How endometriosis can affect your day to day life

You may find that daily activities are more of a struggle than usual when you are in a significant amount of pain. You may also find yourself socially isolated if you are pulling back from doing activities with others. This can make you feel restricted by the symptoms of your condition and you may be upset that you can’t do everything you could do before your diagnosis. 

If you are finding it difficult to navigate daily tasks such as work whilst managing endometriosis, you may find it helpful to hear real life experiences from others who are managing the same condition. On the Smile website, we have a range of blogs written by a community of people who have experienced life with a chronic physical health condition, to help others with their own health journeys. One of our blogs, 'Navigating work with my health conditions' is written by Helen, who talks about having endometriosis and how she manages it in her day to day life.

Dismissal and judgement from others 

A really big worry you may have is that because endometriosis pain can be at its worst during periods, other people may be quick to dismiss it. People may assume that it is an overreaction to period cramps which most women will experience in their lifetime. You may be worried that you will be judged if you mention how bad your pain is, for fear of it being dismissed or not taken seriously. This can mean that you may feel like you shouldn’t mention it and bottle up the pain instead. This will only make your pain worse if you are not getting the appropriate treatment. 

The symptoms of endometriosis have been normalised because they are similar to standard menstruation pain. This means that research into endometriosis has been largely ignored and therefore many are unaware of the impact the pain has on a person. Often this is due to health inequalities between men and women, as women are less likely to be given the appropriate pain medication and are sometimes not given the same amount of medical attention a man would get.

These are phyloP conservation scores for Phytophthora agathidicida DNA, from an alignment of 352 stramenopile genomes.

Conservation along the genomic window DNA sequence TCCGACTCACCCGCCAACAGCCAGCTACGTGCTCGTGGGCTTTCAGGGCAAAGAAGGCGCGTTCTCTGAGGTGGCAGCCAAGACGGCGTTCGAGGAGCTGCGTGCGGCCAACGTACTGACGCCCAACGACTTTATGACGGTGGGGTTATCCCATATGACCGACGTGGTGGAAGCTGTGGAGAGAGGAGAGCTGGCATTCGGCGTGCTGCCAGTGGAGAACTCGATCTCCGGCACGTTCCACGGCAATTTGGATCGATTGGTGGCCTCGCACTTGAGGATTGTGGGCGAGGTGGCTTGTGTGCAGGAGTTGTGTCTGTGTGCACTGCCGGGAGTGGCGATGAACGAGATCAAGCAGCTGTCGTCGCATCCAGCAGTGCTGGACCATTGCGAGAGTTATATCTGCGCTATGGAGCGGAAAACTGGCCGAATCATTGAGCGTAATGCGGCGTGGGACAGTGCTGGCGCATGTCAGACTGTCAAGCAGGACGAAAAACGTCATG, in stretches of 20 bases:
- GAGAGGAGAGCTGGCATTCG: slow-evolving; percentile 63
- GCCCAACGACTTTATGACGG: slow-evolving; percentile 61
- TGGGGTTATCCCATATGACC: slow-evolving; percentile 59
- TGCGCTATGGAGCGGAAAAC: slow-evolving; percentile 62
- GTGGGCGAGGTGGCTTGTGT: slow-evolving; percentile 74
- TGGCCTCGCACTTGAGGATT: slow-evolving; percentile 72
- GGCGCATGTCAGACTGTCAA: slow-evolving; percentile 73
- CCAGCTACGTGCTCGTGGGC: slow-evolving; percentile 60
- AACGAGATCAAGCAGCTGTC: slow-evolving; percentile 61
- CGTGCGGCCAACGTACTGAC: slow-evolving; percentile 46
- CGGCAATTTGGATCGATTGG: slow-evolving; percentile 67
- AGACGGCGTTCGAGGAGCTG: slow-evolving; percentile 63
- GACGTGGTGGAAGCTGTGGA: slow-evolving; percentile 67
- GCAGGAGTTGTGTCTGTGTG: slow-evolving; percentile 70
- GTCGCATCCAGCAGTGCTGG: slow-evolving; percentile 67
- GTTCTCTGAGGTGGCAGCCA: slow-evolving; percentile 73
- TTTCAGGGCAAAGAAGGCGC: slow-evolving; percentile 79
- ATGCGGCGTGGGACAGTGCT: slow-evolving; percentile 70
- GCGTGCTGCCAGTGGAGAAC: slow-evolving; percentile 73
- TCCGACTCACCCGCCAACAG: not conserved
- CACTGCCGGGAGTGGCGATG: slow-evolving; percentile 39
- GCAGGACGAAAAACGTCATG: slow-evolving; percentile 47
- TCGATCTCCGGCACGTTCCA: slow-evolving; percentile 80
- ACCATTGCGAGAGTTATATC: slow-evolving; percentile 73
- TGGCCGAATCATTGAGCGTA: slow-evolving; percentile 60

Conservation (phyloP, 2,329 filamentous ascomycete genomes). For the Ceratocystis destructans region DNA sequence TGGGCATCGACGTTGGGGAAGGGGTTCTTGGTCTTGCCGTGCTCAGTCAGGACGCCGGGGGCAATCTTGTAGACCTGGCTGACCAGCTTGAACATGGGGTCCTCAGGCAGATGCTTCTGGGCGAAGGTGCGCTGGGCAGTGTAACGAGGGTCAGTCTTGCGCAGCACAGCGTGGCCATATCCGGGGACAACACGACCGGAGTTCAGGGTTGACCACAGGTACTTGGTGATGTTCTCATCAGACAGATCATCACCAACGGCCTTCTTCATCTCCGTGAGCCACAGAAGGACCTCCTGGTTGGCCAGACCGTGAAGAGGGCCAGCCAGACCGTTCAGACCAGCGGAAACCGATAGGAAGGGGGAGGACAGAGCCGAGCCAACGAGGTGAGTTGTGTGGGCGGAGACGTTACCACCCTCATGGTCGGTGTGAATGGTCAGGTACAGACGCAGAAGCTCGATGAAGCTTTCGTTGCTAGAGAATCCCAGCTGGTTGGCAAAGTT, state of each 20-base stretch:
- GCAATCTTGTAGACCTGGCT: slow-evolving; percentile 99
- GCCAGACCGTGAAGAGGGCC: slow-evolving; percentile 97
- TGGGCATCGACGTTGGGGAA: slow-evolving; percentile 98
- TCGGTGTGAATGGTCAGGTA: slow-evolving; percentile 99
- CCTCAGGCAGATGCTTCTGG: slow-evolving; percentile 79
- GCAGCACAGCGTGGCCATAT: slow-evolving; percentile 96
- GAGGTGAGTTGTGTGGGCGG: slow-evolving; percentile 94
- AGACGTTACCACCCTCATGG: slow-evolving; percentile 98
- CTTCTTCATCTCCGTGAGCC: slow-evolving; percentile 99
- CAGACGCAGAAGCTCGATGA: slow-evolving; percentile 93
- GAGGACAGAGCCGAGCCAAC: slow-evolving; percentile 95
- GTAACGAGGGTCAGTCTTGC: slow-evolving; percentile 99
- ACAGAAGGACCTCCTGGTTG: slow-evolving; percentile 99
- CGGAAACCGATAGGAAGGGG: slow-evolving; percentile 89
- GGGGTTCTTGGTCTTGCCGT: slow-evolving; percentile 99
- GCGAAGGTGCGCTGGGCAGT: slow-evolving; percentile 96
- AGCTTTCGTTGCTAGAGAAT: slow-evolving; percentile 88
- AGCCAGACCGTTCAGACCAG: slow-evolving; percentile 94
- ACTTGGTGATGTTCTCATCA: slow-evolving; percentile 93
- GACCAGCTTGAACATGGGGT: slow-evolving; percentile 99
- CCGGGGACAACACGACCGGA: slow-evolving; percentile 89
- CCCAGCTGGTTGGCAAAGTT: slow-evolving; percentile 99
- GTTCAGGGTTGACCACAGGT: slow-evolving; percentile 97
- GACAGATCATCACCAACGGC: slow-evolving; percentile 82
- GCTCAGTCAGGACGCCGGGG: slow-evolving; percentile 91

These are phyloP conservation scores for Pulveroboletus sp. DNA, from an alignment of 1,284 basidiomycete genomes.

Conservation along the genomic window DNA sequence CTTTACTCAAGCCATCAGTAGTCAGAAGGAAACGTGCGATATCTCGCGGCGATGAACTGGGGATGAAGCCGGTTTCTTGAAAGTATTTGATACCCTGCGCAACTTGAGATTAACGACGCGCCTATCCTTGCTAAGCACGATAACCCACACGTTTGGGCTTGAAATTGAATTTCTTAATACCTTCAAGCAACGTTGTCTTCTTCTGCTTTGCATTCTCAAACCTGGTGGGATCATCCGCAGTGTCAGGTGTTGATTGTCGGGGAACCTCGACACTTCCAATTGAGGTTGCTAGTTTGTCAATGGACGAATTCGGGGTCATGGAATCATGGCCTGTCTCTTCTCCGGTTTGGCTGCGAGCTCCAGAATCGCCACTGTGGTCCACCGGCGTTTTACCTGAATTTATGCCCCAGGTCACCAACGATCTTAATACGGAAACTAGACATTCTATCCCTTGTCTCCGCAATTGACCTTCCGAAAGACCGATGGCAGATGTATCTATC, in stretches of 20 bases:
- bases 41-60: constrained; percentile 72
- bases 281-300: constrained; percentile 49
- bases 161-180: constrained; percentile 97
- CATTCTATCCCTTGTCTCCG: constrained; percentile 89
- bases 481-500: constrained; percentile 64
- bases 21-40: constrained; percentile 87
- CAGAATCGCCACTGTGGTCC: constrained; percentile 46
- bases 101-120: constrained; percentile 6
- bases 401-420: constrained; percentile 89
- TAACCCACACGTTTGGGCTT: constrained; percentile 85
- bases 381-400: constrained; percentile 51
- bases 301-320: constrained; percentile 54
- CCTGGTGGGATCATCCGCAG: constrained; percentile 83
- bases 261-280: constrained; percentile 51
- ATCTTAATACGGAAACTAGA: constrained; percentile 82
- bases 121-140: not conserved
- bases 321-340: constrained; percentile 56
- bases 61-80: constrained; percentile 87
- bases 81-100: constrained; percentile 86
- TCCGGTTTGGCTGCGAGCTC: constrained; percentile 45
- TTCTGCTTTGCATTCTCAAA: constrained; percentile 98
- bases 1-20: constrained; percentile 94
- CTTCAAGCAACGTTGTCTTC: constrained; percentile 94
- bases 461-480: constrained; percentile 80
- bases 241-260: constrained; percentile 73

If this does happen, you may find it tricky to trust others, particularly those within the healthcare system or people who dismiss the condition. Another of our therapists, Tamara Hubbard says, “you know the thoughts that say I didn't do enough, or I didn't do it quickly enough, or good enough. These narratives can lead us to assumptions that just aren’t helpful, which can then lead us to take actions that may make us feel less capable of trusting others and even ourselves.” If you blame yourself for your endometriosis, it may cause further lack of trust and confidence. Therefore, it is important to understand that you are not at fault, and your condition is out of your control.

Endometriosis and fertility

Having endometriosis can mean that it may be more difficult for a woman to get pregnant. Between 30-50% of people with endometriosis experience infertility, which can be really upsetting if you are someone who wants to try for a baby. It may make you feel as though you have ‘failed’ and your body has let you down. 

If your partner wants a baby as well, it may put a strain on your relationship and cause difficulty within your partnership. This can affect you emotionally, if your partner is more distant or you are fearful they may leave. It can impact your partner’s mental health too, as they may feel stressed or upset.

The severity of your endometriosis does not affect whether or not you will be able to get pregnant. In a lot of cases women are able to get pregnant with treatment, and with time some are able to conceive naturally even if they previously thought they couldn’t. Having endometriosis doesn’t automatically mean infertility, and it is important to remember that there are still possibilities and options to getting pregnant.